Herein are recollections of war orphans of World War II, sons and daughters who for half a century have seldom spoken of their fathers or of their own lives after the deaths of their fathers. The memories revealed through interviews, letters, family histories and remembrances of their fathers’ war buddies are remarkable for their honesty and their quiet courage.
Reviews about Lost in the Victory: Reflections of American War Orphans of World War II (7):
Valawye
As a person born in 1946 after the actually "Great War", life moved forward at full gallop into the 50s and life-altering 60s. We, the baby boomers, were marked by the war which none of us ever talked about. Reading this, I find myself asking how many of my classmates lost a father, brother, uncle, cousin in the European or Pacific theatre of war. They were called heroes, but out history books barely covered the complexities of the costliest war in terms of human life ever conducted. Considering WWII, we have an almost knee-jerk reaction of the Holocaust- industrialized extermination of the Jews. But, we were left blissfully ignorant by universal silence about the scope of the war we're still watching unfold in aftermath across the globe - most recently in Ukraine. This is the often ignored and mostly untold impact on our own children coming of age in the age of personal loss endured largely in silence.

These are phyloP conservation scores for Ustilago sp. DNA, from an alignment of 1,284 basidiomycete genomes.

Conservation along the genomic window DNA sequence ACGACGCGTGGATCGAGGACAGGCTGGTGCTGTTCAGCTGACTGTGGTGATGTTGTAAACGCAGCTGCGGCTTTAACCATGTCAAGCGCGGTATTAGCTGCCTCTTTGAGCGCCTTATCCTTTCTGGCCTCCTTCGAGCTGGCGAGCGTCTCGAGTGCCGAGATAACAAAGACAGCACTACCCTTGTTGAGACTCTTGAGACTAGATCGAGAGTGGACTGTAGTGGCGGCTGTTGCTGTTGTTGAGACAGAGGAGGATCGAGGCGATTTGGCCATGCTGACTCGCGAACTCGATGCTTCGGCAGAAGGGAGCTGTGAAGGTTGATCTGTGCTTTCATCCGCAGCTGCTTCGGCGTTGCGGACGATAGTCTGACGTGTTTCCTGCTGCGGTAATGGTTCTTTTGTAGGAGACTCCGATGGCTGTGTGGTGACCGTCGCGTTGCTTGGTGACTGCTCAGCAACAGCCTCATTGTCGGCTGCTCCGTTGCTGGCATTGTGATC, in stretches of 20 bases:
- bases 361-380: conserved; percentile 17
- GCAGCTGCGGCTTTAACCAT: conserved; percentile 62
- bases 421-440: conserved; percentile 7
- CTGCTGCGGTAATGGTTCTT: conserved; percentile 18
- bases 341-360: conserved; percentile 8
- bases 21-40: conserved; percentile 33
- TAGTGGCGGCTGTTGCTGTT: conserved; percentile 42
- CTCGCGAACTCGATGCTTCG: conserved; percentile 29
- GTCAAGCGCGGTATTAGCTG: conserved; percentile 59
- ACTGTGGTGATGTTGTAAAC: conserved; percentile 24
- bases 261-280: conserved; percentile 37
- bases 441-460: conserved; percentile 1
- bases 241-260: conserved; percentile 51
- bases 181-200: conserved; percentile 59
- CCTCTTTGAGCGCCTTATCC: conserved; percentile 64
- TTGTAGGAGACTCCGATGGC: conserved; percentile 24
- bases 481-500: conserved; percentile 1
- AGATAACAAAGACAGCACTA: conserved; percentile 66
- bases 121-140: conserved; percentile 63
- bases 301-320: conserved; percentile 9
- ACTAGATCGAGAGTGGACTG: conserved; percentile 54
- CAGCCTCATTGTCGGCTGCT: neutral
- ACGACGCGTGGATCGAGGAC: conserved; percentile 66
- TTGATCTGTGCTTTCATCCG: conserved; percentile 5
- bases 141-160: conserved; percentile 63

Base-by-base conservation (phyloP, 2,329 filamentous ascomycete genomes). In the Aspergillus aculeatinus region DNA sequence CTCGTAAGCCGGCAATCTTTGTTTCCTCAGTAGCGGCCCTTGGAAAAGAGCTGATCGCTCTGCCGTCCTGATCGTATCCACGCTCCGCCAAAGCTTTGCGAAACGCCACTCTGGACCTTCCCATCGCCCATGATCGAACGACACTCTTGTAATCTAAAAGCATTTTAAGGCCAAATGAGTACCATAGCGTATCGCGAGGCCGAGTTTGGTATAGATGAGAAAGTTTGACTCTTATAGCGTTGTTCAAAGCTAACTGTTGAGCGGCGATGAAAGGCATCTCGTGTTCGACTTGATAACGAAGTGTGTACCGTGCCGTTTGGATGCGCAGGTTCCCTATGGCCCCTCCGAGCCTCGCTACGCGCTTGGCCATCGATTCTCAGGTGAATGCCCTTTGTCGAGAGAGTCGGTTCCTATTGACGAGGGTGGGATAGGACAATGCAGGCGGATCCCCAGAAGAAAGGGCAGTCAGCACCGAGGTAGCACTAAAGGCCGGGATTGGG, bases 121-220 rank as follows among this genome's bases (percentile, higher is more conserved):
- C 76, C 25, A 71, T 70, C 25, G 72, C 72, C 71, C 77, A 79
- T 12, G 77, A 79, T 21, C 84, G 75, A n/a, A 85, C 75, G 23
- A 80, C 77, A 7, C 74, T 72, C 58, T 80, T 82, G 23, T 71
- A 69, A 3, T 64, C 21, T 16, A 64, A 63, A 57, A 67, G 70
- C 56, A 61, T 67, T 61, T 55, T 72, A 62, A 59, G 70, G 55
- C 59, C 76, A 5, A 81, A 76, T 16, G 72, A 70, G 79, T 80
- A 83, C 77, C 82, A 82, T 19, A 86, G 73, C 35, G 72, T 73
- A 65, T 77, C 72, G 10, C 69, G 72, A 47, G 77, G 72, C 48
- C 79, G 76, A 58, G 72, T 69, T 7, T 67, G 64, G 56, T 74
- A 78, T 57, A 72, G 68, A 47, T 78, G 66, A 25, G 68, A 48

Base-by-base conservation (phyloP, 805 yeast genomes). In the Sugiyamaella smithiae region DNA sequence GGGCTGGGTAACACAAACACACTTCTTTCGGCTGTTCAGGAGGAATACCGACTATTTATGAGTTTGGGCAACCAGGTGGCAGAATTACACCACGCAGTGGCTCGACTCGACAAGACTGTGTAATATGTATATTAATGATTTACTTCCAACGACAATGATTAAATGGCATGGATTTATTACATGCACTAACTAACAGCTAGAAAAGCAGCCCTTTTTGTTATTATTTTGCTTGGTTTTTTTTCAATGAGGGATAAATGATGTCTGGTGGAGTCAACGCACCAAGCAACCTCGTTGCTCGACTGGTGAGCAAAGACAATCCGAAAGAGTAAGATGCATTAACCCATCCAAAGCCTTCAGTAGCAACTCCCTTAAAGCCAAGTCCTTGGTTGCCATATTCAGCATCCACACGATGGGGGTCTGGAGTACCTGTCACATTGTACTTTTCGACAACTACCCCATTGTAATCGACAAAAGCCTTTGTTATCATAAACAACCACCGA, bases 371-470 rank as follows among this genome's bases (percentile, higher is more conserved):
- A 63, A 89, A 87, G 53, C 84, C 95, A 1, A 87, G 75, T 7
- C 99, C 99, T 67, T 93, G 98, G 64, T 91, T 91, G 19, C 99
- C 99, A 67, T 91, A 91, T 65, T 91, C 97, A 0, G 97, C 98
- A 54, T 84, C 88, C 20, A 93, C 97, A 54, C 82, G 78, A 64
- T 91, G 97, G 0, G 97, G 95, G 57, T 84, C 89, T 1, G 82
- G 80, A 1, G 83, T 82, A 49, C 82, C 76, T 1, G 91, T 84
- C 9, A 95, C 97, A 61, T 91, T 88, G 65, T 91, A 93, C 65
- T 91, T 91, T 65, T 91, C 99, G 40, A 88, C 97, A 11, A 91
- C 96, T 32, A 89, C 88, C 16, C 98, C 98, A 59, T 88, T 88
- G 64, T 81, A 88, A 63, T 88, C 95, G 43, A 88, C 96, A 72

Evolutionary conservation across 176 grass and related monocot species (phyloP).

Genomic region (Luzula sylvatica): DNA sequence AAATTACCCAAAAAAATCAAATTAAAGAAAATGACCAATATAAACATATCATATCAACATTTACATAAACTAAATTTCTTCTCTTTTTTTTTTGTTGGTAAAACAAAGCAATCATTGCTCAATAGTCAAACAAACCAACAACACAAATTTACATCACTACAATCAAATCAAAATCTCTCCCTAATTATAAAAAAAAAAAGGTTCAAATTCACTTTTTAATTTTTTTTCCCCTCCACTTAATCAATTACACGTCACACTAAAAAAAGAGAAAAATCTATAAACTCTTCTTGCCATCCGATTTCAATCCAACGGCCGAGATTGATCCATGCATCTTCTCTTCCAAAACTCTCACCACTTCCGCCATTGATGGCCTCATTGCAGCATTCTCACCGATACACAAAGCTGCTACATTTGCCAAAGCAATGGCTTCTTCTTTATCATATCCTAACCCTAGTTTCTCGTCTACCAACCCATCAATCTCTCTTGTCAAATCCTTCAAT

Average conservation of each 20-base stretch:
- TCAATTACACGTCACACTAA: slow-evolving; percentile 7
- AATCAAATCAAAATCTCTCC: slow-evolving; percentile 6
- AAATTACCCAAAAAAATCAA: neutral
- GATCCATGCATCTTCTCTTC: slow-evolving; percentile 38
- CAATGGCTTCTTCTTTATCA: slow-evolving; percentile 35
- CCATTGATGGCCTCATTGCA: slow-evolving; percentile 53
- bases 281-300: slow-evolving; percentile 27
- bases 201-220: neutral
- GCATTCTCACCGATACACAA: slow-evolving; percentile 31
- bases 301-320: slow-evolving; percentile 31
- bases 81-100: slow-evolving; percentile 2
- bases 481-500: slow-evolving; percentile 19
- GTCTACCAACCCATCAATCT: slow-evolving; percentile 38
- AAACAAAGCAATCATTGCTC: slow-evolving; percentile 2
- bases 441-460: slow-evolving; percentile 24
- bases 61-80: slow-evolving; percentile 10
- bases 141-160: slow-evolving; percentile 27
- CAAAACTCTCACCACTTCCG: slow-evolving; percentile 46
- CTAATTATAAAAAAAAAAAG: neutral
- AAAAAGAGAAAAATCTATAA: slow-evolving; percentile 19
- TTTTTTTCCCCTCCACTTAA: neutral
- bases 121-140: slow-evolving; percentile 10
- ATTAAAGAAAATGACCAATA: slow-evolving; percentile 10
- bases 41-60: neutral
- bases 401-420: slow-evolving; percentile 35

Xirmiu
Very well-written stories of the impact of war on the widows and orphans of those who were killed in action. Hopefully the orphans of recent wars fare better than those of us from WWII who were told practically nothing about our Fathers and are only now, 70 years later, beginning to get to know our brave Dads. Thank you, Susan Hadler and Anne Mix for a wonderful account.
SupperDom
A fabulous book of personal memories, joys, and sorrows of children who lost fathers inWWII. I could identify since my precious Papa was killed at sea.
Arlana
Excellent book
Vozuru
As one who lost my father in WWII, this was a difficult book to read because it triggered a flood of emotions that had been suppressed for many years. It should be required reading for all military officers and world leaders. Those of us labeled war babies or war orphans will be forever grateful to Ann Mix for bringing us together and our stories to light.
Vudogal
So few members of my generation, born in the 1960's, have been introduced to the full depth of a war's reach. Often our understanding is derived generally from the broadest high school or college survey class; or worse, Hollywood. So it is quite sobering that a member of the "me" generation receives the sharpest of slaps across the face.
As a collection of essays and interviews of American World War Two orphans, LOST IN THE VICTORY paints a broad and intense picture of a narrow and lonely subject. With each chapter, the sense of loss grows; not just the loss of a fine American to battle, but the loss of a child's identity.

However, the range of emotions is broad. While sad and desperate at times, the book also brims with pride and faith.

For a Memorial Day tribute, there could be no better slap of reality than LOST IN THE VICTORY.
Tinavio
A well documented reminder of how families that lose a parent in a war are permanently affected.